From these perspectives, it is wasteful and foolish to allow large numbers of wild trout to be annually lost to entrainment in Montana, and, in the case of native species, wantonly destructive to the point of causing extinction.
CM: Can you outline the different sections of the report?
JZ: The first section describes the how's and why's of trout entrainment in Montana - including the influences of trout biology, water law, climate change and the design of diversions.
The second section describes (and illustrates) different types and designs of fish screens (the most common remedy for preventing entrainment).
The third section identifies some known entraining diversion sites in Montana.
The fourth and final section describes some funding sources available for fish screens and other remedies for those interested in preventing entrainment in Montana (funding assistance is often key, because fish screens generally cost $10,000 or more for every cubic foot per second of water diverted).
CM: preventing fish entrainment. How effective are screens in addressing the issue and what are some considerations that managers should keep in mind when using them?
JZ: Fish screens (structures which screen fish, but not water, from entering diverted flows) have been demonstrated to be highly effective in preventing entrainment for trout and salmon - provided that the correct design is used, and that regular maintenance is done to ensure proper screen function.
Maintenance is a key issue - unless a regular and routine long-term maintenance program is part of any installation, fish screens should not be used. In all cases, only an experienced professional should determine the type of fish screen, the installation and use, and the maintenance required.
Also, fish screens are generally the remedy of last resort for entrainment, even in states with well-funded screening programs (such as Idaho), owing to the problematic issues of fish screen operations and the lasting benefits of (and often far less complicated) approaches like retiring or reducing diversions.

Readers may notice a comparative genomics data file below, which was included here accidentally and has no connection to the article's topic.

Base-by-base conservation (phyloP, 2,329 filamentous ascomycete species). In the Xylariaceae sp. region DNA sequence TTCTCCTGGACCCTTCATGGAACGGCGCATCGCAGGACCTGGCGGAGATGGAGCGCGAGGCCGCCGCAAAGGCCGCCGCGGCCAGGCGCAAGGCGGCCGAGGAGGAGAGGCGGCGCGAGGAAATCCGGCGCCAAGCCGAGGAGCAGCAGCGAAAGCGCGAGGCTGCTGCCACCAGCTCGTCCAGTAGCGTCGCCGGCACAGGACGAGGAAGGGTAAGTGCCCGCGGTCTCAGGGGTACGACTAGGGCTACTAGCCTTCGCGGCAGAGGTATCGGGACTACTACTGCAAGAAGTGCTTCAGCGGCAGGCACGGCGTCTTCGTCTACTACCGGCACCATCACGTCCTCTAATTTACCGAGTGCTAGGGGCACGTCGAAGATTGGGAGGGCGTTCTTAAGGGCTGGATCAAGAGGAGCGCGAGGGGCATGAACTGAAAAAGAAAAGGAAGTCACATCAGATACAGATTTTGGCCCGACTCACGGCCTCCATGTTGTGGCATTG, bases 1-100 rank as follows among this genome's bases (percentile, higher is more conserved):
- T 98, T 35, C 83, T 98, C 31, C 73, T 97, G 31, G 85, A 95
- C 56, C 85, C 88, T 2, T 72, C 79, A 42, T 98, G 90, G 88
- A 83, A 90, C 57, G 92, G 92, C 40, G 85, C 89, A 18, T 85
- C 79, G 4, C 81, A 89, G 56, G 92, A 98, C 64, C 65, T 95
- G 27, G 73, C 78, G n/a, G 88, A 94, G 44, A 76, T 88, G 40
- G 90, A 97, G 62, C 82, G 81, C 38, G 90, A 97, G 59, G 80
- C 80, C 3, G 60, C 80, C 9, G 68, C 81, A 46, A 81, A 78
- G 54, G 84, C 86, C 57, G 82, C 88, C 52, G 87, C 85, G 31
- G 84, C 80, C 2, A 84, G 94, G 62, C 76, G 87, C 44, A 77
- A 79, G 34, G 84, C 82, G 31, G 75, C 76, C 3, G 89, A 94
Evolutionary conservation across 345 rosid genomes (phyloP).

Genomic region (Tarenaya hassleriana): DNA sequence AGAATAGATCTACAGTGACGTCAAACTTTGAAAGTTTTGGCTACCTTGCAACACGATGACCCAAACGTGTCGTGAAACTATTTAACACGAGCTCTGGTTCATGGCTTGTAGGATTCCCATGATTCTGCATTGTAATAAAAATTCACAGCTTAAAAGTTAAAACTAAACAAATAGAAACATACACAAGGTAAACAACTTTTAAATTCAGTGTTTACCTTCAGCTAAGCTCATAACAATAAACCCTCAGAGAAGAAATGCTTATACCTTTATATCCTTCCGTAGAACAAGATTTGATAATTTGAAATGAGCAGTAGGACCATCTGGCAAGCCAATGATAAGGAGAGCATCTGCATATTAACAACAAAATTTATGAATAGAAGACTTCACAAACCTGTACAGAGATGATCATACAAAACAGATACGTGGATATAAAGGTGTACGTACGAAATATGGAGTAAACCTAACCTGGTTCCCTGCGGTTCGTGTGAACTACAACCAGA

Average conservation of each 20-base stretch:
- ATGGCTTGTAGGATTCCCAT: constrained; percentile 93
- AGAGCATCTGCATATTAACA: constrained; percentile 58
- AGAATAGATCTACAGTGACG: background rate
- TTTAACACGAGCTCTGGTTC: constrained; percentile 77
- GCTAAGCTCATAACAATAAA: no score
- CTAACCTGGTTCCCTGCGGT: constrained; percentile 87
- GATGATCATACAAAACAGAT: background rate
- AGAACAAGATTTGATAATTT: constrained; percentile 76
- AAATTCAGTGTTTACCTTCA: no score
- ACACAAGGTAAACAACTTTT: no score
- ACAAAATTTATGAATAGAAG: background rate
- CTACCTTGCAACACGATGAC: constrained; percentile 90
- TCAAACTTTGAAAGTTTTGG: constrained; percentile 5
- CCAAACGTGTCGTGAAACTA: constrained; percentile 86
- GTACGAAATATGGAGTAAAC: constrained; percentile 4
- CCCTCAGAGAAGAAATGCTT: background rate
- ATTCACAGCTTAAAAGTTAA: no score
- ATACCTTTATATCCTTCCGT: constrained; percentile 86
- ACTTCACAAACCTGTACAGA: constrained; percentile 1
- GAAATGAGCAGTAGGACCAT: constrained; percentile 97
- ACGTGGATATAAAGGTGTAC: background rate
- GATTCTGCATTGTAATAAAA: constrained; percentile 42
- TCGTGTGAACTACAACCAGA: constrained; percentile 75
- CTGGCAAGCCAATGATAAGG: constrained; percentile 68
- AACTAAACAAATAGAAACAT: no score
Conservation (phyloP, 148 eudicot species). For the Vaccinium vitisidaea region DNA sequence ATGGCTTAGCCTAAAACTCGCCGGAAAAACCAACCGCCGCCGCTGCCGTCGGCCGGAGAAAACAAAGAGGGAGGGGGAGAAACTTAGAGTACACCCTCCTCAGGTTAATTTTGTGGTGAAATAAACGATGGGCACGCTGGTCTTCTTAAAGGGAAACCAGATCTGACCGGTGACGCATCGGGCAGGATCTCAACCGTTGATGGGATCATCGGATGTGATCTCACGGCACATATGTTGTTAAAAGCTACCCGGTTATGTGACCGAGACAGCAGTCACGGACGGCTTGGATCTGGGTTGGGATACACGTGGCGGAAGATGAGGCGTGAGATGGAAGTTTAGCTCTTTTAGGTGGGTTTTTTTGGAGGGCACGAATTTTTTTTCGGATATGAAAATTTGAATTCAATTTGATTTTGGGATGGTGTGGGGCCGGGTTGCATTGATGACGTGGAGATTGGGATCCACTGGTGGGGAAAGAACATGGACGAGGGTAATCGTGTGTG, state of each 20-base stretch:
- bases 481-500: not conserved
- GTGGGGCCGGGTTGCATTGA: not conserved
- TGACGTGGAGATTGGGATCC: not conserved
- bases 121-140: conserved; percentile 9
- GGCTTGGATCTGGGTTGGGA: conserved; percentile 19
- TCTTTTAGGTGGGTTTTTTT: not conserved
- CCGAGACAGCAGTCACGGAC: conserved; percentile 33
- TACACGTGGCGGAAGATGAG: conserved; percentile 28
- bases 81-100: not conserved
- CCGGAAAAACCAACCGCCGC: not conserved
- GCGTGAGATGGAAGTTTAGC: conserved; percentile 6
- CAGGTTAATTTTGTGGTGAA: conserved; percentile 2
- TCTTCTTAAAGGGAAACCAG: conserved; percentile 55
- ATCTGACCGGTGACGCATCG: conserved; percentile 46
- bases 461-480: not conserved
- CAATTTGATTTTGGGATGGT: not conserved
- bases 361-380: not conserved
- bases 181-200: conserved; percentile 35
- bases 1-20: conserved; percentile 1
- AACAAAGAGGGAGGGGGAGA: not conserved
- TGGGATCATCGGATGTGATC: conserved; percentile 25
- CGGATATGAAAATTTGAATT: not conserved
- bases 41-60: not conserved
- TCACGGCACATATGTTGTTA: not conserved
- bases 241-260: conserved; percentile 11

CM: To what extent is the report applicable to entrainment issues with other types of fish in other geographic areas?
JZ: Entrainment affects all species of fish wherever surface flows are diverted for human use.
A prime example are delta smelt, which have declined precipitously in the Sacramento River Delta of California due to enormous intra-state diversions for agricultural, industrial and domestic human uses. Hundreds of millions of taxpayer dollars have been spent to mitigate entrainment impacts to delta smelt, with questionable success.
In other regions of the west coast of the United States, vast amounts of money have been spent to reduce entrainment impacts to anadromous salmon and steelhead stocks - again with questionable results.
Entrainment remedies like fish screens are not the sole answer to the survival problems faced by many fish species, and big entrainment programs in places like the Pacific region states are largely supported by federal subsidy (which is not necessarily a secure thing).
However, we still advocate fish screening as preferable to the unfettered diversion of surface waters.
--by Rob Goldstein